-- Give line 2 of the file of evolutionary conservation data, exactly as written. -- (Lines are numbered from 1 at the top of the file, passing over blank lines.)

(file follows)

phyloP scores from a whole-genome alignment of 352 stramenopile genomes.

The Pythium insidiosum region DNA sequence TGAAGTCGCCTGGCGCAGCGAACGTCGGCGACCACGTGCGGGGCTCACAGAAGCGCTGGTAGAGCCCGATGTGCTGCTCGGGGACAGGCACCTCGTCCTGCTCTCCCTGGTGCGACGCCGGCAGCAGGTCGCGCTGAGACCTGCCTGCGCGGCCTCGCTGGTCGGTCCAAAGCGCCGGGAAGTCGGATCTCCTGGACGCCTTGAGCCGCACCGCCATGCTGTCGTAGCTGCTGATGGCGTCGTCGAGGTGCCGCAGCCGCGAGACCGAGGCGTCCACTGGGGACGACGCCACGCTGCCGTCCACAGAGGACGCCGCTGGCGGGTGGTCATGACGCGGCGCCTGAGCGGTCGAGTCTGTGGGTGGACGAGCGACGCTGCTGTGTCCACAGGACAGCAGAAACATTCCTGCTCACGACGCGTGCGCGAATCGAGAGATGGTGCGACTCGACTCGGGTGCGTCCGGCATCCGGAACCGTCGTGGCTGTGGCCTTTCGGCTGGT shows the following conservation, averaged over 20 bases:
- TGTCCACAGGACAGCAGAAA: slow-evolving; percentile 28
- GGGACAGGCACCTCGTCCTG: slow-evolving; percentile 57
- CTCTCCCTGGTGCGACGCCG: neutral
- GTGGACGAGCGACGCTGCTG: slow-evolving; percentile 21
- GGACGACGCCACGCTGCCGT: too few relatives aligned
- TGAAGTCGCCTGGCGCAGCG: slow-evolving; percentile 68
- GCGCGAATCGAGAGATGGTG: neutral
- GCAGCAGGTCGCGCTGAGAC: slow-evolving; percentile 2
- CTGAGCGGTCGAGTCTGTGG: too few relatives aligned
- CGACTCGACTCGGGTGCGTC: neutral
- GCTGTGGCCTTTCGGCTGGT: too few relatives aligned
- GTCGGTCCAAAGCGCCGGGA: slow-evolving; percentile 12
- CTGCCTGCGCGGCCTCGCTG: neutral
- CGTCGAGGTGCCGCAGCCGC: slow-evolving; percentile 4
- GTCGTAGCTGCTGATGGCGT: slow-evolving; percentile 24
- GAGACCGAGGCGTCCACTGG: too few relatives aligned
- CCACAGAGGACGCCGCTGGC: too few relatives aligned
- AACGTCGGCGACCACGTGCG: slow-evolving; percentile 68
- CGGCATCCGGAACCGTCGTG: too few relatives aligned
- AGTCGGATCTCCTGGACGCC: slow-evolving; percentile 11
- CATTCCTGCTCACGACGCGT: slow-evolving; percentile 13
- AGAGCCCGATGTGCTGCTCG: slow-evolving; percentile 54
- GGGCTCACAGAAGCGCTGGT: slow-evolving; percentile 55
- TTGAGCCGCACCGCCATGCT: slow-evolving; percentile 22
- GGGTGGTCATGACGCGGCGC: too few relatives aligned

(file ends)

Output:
The Pythium insidiosum region DNA sequence TGAAGTCGCCTGGCGCAGCGAACGTCGGCGACCACGTGCGGGGCTCACAGAAGCGCTGGTAGAGCCCGATGTGCTGCTCGGGGACAGGCACCTCGTCCTGCTCTCCCTGGTGCGACGCCGGCAGCAGGTCGCGCTGAGACCTGCCTGCGCGGCCTCGCTGGTCGGTCCAAAGCGCCGGGAAGTCGGATCTCCTGGACGCCTTGAGCCGCACCGCCATGCTGTCGTAGCTGCTGATGGCGTCGTCGAGGTGCCGCAGCCGCGAGACCGAGGCGTCCACTGGGGACGACGCCACGCTGCCGTCCACAGAGGACGCCGCTGGCGGGTGGTCATGACGCGGCGCCTGAGCGGTCGAGTCTGTGGGTGGACGAGCGACGCTGCTGTGTCCACAGGACAGCAGAAACATTCCTGCTCACGACGCGTGCGCGAATCGAGAGATGGTGCGACTCGACTCGGGTGCGTCCGGCATCCGGAACCGTCGTGGCTGTGGCCTTTCGGCTGGT shows the following conservation, averaged over 20 bases: